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Group B, Poster #044, Seismology

Causes for continental lower-crustal and upper-mantle earthquakes inferred from Tibet Sn/Lg analysis

Xiaohan Song, & Simon L. Klemperer
Poster Image: 

Poster Presentation

2022 SCEC Annual Meeting, Poster #044, SCEC Contribution #12315 VIEW PDF
Almost all continental earthquakes nucleate in the crust. Claims of sub-Moho earthquakes in southern California (Inbal et al., Science, 2016) have recently been challenged with questions raised about depth uncertainties (Yang et al., Sci.Adv., 2021), so it is important to continue to search for such events and understand their potential causes.

We use the waveguide theory that earthquakes above or below the Moho will excite different energy in their Sn and Lg seismic phases to search for mantle earthquakes. With this method we do not attempt to measure earthquake depth depth or Moho depth, but instead only whether the earthquake is above or below the Moho. Our synthetics show...
a ubiquitous sharp increase of the Sn/Lg ratio for sources beneath a low-velocity crust and, if a deep-crustal high-wavespeed layer is present (e.g. eclogitized lower crust) we see a smaller decrease & rebound of the Sn/Lg ratio. We apply our method to Tibet, a continental plate-boundary zone rich in deep seismicity, and measure Sn/Lg ratios of 171 earthquakes in west Tibet and 113 earthquakes in south Tibet from 1998 to 2022 with reported hypocentral depths >30 km and magnitudes >3.2. As predicted by our synthetics, these earthquakes show Sn/Lg ratios that undergo a step change in amplitude near the independently determined Moho. Numerous earthquakes with high Sn/Lg ratios and with reported depths spanning the reported Moho are identified between the Karakoram and Altyn-Tagh (ATF) strike-slip faults in west Tibet. We attribute these earthquakes, occupying 100-km cross-strike and 250-km along-strike and spanning a 50-km depth range, to an eclogitized Indian lower crust colliding with the Tarim craton beneath the ATF, and downwelling/delaminating. Similarly in south Tibet, dense seismicity occurs in the upper mantle and deep crust beneath the High Himalaya, spanning a 60-km depth range for 100 km across- and 300 km along-strike of the Main Himalaya thrust, suggestive of an eclogitized Indian lower crust beginning to delaminate south of the Yarlung-Zangpo suture.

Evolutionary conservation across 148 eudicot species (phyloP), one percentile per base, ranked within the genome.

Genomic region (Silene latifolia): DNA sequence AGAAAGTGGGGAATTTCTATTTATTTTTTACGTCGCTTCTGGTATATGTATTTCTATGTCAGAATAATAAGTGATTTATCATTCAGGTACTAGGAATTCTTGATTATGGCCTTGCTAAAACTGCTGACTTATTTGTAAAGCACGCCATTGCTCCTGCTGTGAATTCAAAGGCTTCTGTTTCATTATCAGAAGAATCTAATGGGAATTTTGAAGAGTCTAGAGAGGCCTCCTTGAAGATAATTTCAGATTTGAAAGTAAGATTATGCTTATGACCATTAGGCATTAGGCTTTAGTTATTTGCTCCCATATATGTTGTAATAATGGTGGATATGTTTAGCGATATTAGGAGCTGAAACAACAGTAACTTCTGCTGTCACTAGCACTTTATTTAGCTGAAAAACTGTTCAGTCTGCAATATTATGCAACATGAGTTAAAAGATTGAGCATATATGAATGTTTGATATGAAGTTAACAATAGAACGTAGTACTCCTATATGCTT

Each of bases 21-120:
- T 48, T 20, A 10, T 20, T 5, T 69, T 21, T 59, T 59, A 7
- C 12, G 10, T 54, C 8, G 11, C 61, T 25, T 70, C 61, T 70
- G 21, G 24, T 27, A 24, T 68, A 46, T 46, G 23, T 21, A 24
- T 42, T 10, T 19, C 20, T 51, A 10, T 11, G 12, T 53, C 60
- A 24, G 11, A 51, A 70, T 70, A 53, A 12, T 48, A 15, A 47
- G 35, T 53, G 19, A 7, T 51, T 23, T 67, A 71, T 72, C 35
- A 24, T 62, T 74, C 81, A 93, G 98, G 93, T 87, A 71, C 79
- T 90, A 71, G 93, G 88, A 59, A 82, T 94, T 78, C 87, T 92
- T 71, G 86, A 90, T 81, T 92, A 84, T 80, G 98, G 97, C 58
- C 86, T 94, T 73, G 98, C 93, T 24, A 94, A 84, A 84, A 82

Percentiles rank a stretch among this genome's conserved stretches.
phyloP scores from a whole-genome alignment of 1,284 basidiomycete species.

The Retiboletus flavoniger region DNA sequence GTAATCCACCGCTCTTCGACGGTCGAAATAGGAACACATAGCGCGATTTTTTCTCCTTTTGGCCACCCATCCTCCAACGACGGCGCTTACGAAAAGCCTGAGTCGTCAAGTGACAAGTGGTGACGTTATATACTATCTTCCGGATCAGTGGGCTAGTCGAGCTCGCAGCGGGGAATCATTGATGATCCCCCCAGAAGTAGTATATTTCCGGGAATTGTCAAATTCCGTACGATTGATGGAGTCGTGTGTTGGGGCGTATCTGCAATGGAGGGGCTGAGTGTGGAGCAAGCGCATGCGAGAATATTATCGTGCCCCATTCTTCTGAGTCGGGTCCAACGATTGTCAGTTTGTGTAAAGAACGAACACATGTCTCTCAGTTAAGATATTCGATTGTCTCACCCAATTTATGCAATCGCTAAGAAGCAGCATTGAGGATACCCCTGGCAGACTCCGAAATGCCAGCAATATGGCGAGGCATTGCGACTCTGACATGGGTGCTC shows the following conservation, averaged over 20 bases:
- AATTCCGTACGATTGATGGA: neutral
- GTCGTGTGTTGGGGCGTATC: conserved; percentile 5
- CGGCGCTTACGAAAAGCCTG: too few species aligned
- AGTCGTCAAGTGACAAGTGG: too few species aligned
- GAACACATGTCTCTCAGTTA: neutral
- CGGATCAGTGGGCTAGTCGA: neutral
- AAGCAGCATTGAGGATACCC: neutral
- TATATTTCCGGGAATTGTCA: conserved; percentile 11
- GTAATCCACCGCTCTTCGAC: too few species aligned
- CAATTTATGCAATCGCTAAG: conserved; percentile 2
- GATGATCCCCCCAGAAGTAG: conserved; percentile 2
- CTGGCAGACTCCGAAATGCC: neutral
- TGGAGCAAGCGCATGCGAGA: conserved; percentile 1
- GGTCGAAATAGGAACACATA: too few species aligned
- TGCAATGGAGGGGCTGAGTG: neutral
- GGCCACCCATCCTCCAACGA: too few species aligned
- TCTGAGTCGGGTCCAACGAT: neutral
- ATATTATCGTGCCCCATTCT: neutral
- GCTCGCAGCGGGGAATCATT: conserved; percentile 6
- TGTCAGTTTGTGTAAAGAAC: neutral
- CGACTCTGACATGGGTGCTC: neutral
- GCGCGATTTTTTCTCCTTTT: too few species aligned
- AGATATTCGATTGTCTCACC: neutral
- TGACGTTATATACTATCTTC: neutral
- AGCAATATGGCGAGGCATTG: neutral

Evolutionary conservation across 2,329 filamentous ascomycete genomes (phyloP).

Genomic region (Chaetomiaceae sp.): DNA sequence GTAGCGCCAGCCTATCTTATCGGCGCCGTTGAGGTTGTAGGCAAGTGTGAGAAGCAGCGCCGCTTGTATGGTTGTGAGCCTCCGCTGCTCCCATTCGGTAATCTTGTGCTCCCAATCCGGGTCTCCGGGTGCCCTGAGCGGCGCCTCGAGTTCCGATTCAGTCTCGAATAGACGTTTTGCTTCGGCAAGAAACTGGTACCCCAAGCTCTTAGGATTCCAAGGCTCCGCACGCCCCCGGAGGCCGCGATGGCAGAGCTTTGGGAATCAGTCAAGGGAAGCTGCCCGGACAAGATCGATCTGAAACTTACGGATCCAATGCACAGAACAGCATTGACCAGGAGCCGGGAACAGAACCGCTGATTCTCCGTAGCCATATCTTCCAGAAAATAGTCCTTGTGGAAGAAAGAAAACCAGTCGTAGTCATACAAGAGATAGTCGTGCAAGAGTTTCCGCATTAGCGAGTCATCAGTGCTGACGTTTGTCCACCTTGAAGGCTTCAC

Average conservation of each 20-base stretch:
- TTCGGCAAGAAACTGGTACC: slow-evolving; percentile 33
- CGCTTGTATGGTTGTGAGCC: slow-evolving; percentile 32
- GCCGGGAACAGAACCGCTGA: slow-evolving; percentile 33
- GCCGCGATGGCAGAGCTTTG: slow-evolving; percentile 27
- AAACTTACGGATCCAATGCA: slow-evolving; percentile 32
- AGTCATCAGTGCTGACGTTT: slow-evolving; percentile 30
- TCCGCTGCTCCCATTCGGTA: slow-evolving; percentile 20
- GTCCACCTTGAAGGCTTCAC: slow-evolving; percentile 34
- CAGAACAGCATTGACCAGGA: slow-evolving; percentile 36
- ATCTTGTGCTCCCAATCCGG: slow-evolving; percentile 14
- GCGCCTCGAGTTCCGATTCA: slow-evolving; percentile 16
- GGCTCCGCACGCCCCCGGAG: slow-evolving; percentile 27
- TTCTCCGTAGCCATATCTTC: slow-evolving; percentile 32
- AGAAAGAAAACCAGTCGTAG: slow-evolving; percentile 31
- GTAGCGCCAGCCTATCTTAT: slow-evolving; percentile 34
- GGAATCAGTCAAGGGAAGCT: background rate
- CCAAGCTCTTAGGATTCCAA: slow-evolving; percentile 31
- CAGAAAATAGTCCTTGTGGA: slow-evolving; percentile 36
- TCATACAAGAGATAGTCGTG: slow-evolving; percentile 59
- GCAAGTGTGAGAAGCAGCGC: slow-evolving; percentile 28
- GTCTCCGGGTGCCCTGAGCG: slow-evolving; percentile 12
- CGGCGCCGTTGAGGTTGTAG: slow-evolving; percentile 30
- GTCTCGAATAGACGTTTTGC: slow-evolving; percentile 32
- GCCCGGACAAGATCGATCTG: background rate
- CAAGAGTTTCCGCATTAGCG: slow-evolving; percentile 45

Our Sn/Lg analysis strongly suggests the earthquake nucleation occurs both above and below the Moho vertically beneath the continental plate-boundary. Analogous tectonics in southern California including Moho-offsetting San Andreas strike-slip faults and mantle down-welling beneath the Transverse Ranges convergence may lack sub-Moho seismicity due to thinner crust and higher temperatures than in Tibet.